Make up your offenses against God with many acts of kindness this lent.





A Stranger Was Daddy To My Child By Shanell Mouland

22 01 2014

A Stranger Was Daddy To My Child By Shanell Mouland

Dear “Daddy,”
I don’t know your name, but Kate called you “daddy” for the entire flight last week and you kindly never corrected her. In fact, you didn’t even flinch as you could probably tell that she was not confusing you with her own “daddy,” but instead making a judgment regarding your level of “safety” for her. If she calls you “daddy” then you better believe she thinks you are alright.

I sat Kate, my 3-year-old who has autism, in the middle seat knowing full well that there would be a stranger sitting next to her for the duration of this flight. I had to make a quick decision and based on her obsession with opening and closing the window shade, I figured she might be less of a distraction if she sat in the middle. I watched the entire Temple basketball team board the plane, and wondered if one of these giants might sit by Kate. They all moved toward the back. She would have liked that, she would have made some observations that I would have had to deal with, but she would have liked those players. I watched many Grandmotherly women board and hoped for one to take the seat but they walked on by. For a fleeting moment I thought we might have a free seat beside us, and then you walked up and sat down with your briefcase and your important documents and I had a vision of Kate pouring her water all over your multi-million dollar contracts, or house deeds, or whatever it was you held. The moment you sat down, Kate started to rub your arm. Your jacket was soft and she liked the feel of it. You smiled at her and she said: “Hi, Daddy, that’s my mom.” Then she had you.

You could have shifted uncomfortably in your seat. You could have ignored her. You could have given me that “smile” that I despise because it means; “manage your child please.” You did none of that. You engaged Kate in conversation and you asked her questions about her turtles. She could never really answer your questions but she was so enamored with you that she kept eye contact and joint attention on the items you were asking her about. I watched and smiled. I made a few polite offers to distract her, but you would have none of it.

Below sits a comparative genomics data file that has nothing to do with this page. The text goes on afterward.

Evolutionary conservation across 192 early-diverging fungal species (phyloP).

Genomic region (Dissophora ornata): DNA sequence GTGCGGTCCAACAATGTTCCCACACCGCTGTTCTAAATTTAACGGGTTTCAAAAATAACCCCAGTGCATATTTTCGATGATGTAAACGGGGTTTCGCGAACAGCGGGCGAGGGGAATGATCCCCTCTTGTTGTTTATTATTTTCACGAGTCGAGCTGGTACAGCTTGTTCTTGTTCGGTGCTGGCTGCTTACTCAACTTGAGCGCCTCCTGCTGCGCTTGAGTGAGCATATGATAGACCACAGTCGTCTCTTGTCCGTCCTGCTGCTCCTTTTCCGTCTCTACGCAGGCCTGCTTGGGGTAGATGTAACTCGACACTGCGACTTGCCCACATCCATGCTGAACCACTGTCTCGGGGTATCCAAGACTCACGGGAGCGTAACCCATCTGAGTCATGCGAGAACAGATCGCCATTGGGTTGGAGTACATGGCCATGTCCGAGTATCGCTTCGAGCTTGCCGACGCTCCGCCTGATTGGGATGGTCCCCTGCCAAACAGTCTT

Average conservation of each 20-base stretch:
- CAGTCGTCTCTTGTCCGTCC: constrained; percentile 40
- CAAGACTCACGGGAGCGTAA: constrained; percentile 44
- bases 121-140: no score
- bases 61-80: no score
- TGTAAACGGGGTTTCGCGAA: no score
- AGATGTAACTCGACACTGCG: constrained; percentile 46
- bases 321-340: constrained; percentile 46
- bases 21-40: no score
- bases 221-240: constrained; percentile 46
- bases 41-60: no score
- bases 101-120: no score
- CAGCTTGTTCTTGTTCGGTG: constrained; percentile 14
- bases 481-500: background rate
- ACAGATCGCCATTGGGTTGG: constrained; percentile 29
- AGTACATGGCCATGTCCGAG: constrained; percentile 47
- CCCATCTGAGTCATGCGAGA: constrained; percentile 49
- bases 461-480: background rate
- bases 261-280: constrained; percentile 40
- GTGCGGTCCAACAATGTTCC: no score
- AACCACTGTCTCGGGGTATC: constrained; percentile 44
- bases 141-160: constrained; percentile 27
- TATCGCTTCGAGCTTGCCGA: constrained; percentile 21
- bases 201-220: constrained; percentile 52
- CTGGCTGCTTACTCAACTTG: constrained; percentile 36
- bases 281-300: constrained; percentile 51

Kate: (Upon noticing you had an iPad) Is dis Daddy’s puduter?
You: This is my iPad. Would you like to see it?
Kate: To me?????? (I know she thought you were offering it to her to keep)
Me: Look with your eyes, Kate. That is not yours.
Kate: Dat’s nice!
You: (Upon noticing that Kate had an iPad) I like your computer, too. It has a nice purple case.
Kate: Daddy wanna be a bad guy? (She offered shredder to you and that, my friend, is high praise)
You: Cool.
The interaction went on and on and you never once seemed annoyed. She gave you some moments of peace while she played with her Anna and Elsa dolls. Kind of her to save you from playing Barbies, but I bet you wouldn’t have minded a bit. I bet you have little girls, too.
Not long before we landed Kate had reached her limit. She screamed to have her seatbelt off, she screamed for me to open the plane door and she cried repeating, “Plane is cwosed (closed)” over and over. You tried to redirect her attention to her toys. She was already too far gone at this point, but the fact that you tried to help your new little friend made me emotional.
In case you are wondering, she was fine the moment we stepped off the plane. Thank you for letting us go ahead of you. She was feeling overwhelmed and escaping the plane and a big, long hug was all she needed.
So, thank you. Thank you for not making me repeat those awful apologetic sentences that I so often say in public. Thank you for entertaining Kate so much that she had her most successful plane ride, yet. And, thank you for putting your papers away and playing turtles with our girl.